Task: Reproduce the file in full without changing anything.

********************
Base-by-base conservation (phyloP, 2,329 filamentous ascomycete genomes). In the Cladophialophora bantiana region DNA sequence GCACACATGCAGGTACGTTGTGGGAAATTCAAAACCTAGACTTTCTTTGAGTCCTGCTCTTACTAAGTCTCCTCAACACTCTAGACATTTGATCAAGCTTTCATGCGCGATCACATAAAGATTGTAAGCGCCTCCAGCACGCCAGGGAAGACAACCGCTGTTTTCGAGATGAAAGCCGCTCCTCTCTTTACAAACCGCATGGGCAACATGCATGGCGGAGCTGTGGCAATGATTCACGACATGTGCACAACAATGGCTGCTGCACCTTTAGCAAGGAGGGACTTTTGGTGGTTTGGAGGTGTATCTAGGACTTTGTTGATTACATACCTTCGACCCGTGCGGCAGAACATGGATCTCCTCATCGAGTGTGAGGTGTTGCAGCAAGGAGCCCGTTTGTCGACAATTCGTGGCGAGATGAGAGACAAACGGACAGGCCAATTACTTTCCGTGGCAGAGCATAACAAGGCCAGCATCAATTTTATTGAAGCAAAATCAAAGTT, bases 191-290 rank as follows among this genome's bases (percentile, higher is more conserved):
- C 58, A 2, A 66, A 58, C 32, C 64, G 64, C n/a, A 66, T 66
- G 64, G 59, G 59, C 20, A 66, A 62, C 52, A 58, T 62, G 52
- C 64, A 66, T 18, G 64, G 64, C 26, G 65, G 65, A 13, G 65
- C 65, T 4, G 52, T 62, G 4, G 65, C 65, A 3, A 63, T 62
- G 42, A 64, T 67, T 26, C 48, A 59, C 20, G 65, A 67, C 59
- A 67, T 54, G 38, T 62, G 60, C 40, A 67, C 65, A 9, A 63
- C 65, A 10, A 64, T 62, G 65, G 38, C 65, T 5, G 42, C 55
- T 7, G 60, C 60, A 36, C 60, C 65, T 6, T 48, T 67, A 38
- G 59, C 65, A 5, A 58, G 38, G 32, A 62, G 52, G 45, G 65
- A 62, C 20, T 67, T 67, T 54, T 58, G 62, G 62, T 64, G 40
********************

Base-by-base conservation (phyloP, 2,329 filamentous ascomycete genomes). In the Cladophialophora bantiana region DNA sequence GCACACATGCAGGTACGTTGTGGGAAATTCAAAACCTAGACTTTCTTTGAGTCCTGCTCTTACTAAGTCTCCTCAACACTCTAGACATTTGATCAAGCTTTCATGCGCGATCACATAAAGATTGTAAGCGCCTCCAGCACGCCAGGGAAGACAACCGCTGTTTTCGAGATGAAAGCCGCTCCTCTCTTTACAAACCGCATGGGCAACATGCATGGCGGAGCTGTGGCAATGATTCACGACATGTGCACAACAATGGCTGCTGCACCTTTAGCAAGGAGGGACTTTTGGTGGTTTGGAGGTGTATCTAGGACTTTGTTGATTACATACCTTCGACCCGTGCGGCAGAACATGGATCTCCTCATCGAGTGTGAGGTGTTGCAGCAAGGAGCCCGTTTGTCGACAATTCGTGGCGAGATGAGAGACAAACGGACAGGCCAATTACTTTCCGTGGCAGAGCATAACAAGGCCAGCATCAATTTTATTGAAGCAAAATCAAAGTT, bases 191-290 rank as follows among this genome's bases (percentile, higher is more conserved):
- C 58, A 2, A 66, A 58, C 32, C 64, G 64, C n/a, A 66, T 66
- G 64, G 59, G 59, C 20, A 66, A 62, C 52, A 58, T 62, G 52
- C 64, A 66, T 18, G 64, G 64, C 26, G 65, G 65, A 13, G 65
- C 65, T 4, G 52, T 62, G 4, G 65, C 65, A 3, A 63, T 62
- G 42, A 64, T 67, T 26, C 48, A 59, C 20, G 65, A 67, C 59
- A 67, T 54, G 38, T 62, G 60, C 40, A 67, C 65, A 9, A 63
- C 65, A 10, A 64, T 62, G 65, G 38, C 65, T 5, G 42, C 55
- T 7, G 60, C 60, A 36, C 60, C 65, T 6, T 48, T 67, A 38
- G 59, C 65, A 5, A 58, G 38, G 32, A 62, G 52, G 45, G 65
- A 62, C 20, T 67, T 67, T 54, T 58, G 62, G 62, T 64, G 40